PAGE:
Reynolds Price's first novel, "A Long and Happy Life," originally published in 1962, recounted--or, better, evoked--the back-country courtship of the young Rosacoke Mustian and Wesley Beavers. Beginning with "Wesley's impulsive and short-lived abandonment of Rosa at her friend's funeral, encompassing their awkward sexual initiation, the novel culminated with Wesley's decision to do the right thing by the girl he'd made pregnant. A quarter century later, it remains a nearly perfect novella. Every page declares the open senses and curious heart of an enormously gifted young writer.
That writer has gone on to become one of our living masters, with an oeuvre that includes novels, essays, plays, poetry and even theological speculations. Though he has been battling a cancer that has confined him to a wheelchair these last three years, Price has, if anything, increased his productivity. And the success of his award-winning "Kate Vaiden" (1986) has begun to garner him the attention he has long deserved.
"Good Hearts," Price's new novel, belongs to the "Where are they now?" genre recently reactivated by John Updike, Walker Percy and Philip Roth. The author picks up his two main characters after a lapse of nearly 30 years. He finds them--for all that has happened socially and historically in this country--scarcely changed. They now live quietly in Raleigh, N.C., where Wesley works as a mechanic and Rosa as a secretary at the local college. Their son, Horatio, has married and moved away. The title of the first book appears to have been prophetic.
But Price is hardly finished. He has it in mind to put these two people, these "good hearts," through a crisis that will all but destroy what they have built. Only then will he bring redemption and restoration.
"Good Hearts" begins with Wesley's unexpected "awakening" to himself. "He'd just been working that last afternoon and reached for a metric tool from his bench when his hard right hand stopped in midair. Those five clear fingers seemed no more his than the car he was tuning. . . . But in another minute a voice in his head said, 'Death is what you just reached for.' "
Utterly unnerved, Wesley bolts from his job, his home, Rosa. . . . He drives to Nashville and checks into a motel. And within a few days, he's living in a trailer with a pretty young woman named Wilson, wondering if he'll ever return home.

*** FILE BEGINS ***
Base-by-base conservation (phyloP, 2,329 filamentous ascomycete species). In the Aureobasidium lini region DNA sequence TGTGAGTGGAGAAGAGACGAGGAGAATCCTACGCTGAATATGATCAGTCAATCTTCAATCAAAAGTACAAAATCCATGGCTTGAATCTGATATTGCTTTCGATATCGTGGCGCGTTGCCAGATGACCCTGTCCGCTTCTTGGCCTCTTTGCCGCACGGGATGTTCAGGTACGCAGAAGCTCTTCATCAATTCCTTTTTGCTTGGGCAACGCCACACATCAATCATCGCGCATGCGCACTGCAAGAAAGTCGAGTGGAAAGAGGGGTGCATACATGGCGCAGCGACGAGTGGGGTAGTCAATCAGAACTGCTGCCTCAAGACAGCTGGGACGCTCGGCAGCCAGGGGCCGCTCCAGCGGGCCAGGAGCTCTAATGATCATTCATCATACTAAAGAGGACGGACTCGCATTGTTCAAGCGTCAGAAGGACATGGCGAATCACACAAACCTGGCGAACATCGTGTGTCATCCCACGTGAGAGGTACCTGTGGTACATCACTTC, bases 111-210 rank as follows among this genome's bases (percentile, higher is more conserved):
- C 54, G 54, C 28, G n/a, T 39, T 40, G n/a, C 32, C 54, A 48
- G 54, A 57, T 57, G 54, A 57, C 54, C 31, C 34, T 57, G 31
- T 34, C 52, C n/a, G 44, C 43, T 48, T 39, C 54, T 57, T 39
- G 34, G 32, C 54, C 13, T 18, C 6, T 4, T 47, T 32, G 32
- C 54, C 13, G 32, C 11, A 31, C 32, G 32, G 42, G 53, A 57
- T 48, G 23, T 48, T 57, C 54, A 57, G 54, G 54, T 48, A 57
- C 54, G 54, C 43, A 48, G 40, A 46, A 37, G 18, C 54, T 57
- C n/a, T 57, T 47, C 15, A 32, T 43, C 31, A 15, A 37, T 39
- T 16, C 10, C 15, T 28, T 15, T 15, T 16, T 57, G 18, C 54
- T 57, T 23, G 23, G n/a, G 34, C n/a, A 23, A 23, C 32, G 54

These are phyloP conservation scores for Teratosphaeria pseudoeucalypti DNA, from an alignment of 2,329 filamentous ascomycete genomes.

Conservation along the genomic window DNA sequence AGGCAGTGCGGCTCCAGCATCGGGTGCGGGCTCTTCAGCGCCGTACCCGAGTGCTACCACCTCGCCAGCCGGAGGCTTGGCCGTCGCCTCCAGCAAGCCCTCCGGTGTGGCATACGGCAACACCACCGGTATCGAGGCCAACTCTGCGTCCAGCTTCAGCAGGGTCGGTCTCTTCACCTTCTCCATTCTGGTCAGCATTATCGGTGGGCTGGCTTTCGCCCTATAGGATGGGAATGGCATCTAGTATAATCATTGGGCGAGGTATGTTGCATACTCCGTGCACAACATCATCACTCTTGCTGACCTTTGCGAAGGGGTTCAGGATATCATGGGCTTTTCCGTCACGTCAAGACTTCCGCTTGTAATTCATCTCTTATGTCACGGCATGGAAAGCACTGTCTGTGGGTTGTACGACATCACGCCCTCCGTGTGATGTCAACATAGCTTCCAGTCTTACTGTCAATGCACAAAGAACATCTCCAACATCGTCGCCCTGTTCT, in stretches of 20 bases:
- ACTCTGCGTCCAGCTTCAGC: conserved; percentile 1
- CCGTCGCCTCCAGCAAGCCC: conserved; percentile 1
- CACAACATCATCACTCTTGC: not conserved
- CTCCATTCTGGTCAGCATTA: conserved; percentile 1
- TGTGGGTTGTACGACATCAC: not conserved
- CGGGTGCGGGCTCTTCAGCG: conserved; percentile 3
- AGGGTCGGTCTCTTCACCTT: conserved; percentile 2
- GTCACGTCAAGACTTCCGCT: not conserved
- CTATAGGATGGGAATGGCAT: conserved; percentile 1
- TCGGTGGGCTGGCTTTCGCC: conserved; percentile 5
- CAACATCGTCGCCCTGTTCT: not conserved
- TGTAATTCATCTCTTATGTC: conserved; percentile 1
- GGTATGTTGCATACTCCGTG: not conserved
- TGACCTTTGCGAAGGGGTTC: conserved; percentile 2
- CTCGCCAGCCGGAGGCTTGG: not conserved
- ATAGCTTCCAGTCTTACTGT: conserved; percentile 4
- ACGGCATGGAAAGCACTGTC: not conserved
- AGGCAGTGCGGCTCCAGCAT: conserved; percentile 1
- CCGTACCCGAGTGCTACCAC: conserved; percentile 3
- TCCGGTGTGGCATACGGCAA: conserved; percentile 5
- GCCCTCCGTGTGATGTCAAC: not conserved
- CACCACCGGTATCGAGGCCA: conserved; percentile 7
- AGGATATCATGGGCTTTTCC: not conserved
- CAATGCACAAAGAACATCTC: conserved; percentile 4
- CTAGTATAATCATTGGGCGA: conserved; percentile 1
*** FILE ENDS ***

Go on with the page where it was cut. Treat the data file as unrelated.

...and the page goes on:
Rosa, much the same sensitive and sure-footed soul we remember from "A Long and Happy Life," accepts his departure with a wounded matter-of-factness. At least at first. But very soon, she experiences her own near-annihilation: An unseen intruder rapes her in her own bed. The reverberation of this assault through the layers of her psyche makes up much of the middle section of the novel.
The night of Rosa's rape, Wesley is cuddling up with Wilson for the first time. At one point, she asks him if he still loves his wife. "I must not," he answers. Whereupon the omniscient author tells us: "Wesley's sudden doubt set free that instant in Raleigh the one living man who might to harm (sic) Rosacoke's own body. . . ."
This mysterious, non-causal interconnection between lives gives Price his plot armature and allows him to explore the divergent imperatives of physical, emotional and spiritual need. If the first novel concentrated on body and heart, the sequel homes in mainly on the soul. By using Wave, the troubled rapist, as the ultimate agent of reconciliation, Price injects his metaphysics with a weird adrenalin. He wants to show, I think, how grace may discharge itself through the most complex of human webs. But his expedient strains our credulity more than once.
The departure from the strictly naturalistic mode of the first book causes slight problems. As readers, we are positioned with one foot in the old order, the other in a more thematically-calculated present. The careful marshaling of detail and sensation has given way to a more meditative--and abstracted--narrative mode. To be sure, Rosa can still knock us over with the perfect oddness of her voice. As when she says of her brother, Rato: " . . . I've got no real complaints against him so far. He's as quiet as a bale of cotton. He lives as neat as a snake, no mess of any kind behind him." But when she turns the meaning of her troubles over and over in her mind, we sometimes lose contact with the immediate breathing woman we've come to know. There are a few stretches where characters seem to become pretexts for the play of ideas.
But Price is finally too canny a writer to subvert his best talents. The lives he has created are vital enough to withstand their own soul-searching. By the end of "Good Hearts," we have witnessed the re-cementing of a love. Rosa and Wesley have gained in wisdom, but their vulnerability has been left intact. This is an honorable, winning book--the slightly weaker panel of a powerful diptych.